Ralf Drews creates innovation at Draeger Safety that customers can’t turn down Featured

2:46pm EDT January 3, 2012
Ralf Drews creates innovation at Draeger Safety that customers can’t turn down

Ralf Drews doesn’t fit the profile of your typical company president or CEO. He doesn’t have a background in marketing or finance or sales or operations. He is an engineer and has spent many years working hands on developing new products. A day on the job for Drews doesn’t involve looking over spreadsheets or contemplating sales figures; it involves being out in the field at an oil pipeline or under the street in a sewage canal because that is where his customers work.

While Drews may not be concerned with sales figures and operating numbers, he does know product development and innovation, which is what drives his company forward. Drews is president and CEO of Draeger Safety Inc., a $1 billion manufacturer of gas detection equipment, air quality monitors, masks, and other safety and emergency products, and employs 400 people here in the U.S. and 3,800 worldwide.

Since joining Draeger more than 20 years ago, Drews’ product development leadership and innovative outlook has been responsible for 90 percent of the company’s product portfolio today.

“What innovation needs is people who can challenge each other,” Drews says. “Conflict must be wanted. New things must be wanted. Change must be seen as something positive, and if you generally have a good change DNA or change culture within your company, innovation is not an enemy but will support that.”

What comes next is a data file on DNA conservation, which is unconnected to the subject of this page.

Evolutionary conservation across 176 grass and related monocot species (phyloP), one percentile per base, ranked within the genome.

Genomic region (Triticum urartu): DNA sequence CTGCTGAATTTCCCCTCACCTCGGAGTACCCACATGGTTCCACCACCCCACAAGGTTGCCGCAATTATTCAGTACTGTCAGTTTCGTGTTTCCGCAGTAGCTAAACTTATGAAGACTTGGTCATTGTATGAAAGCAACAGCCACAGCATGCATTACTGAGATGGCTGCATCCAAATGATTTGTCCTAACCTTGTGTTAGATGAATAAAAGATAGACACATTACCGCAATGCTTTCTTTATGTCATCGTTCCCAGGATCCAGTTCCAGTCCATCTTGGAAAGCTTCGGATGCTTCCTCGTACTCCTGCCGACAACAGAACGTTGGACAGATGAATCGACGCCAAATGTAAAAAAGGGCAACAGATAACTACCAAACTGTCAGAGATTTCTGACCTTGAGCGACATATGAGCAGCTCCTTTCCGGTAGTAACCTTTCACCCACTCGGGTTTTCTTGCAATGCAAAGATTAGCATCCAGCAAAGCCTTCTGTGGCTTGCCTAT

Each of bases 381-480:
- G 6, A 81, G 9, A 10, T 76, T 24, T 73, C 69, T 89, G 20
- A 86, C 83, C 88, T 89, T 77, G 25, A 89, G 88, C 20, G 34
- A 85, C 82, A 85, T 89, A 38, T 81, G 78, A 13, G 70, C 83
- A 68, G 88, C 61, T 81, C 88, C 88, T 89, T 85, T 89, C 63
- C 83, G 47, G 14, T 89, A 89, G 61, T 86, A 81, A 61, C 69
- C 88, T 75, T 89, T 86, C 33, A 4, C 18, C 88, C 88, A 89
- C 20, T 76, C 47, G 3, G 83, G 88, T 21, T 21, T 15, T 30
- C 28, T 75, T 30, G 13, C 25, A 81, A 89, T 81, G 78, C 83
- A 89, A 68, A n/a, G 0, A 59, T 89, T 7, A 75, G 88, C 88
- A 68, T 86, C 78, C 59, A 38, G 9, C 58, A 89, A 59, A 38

Drews’ drive and attention to innovation has helped create an environment that makes Draeger Safety’s products category leaders.

“The question always is when you come up with innovations, will there be customers who appreciate what you invented and come up with?” Drews says.

Here’s how Drews utilizes best practices for high-level innovation to ensure customers want and need Draeger’s products.

Understand your arena

In the 20 years that Drews has been developing products at Draeger, the one thing he has come to find is that innovation doesn’t just happen. You have to understand who you want to innovate for.

“What I have learned in my time as R&D manager is … many people thought that ideas are just coming out of the blue,” Drews says. “You just need to watch and observe and all of a sudden you get a sign from the universe and a new idea or new invention is born. This may happen in smaller businesses … but I believe in more mature organizations you need more structure around innovation and how to create innovation, because I think innovation does not happen by accident. Process, people and culture are the three elements that have to be designed in a way that they come together and then innovation can happen.”

If innovation is a key component of your business and you want to build your company around it, you need to have a focus for it.

“What you need to understand first of all is your market,” he says. “The blue ocean approach is one approach (that) clearly supports the logic to understand which arena you want to play. What’s your customer and what’s not your customer? You really need to draw the line. The first and most important step, and for most companies the most difficult step, is clearly focus where you want to go.

“That’s probably one of the most difficult things to do for people, because if you do that you also automatically exclude other applications. But what that gives you is a very clear focus and by having that focus you have a very good chance and a high likelihood that you can come up with something great. Whenever you want to do everything with one product the likelihood is very, very high that you come up with an average product or even with a loser product because that’s simply impossible.”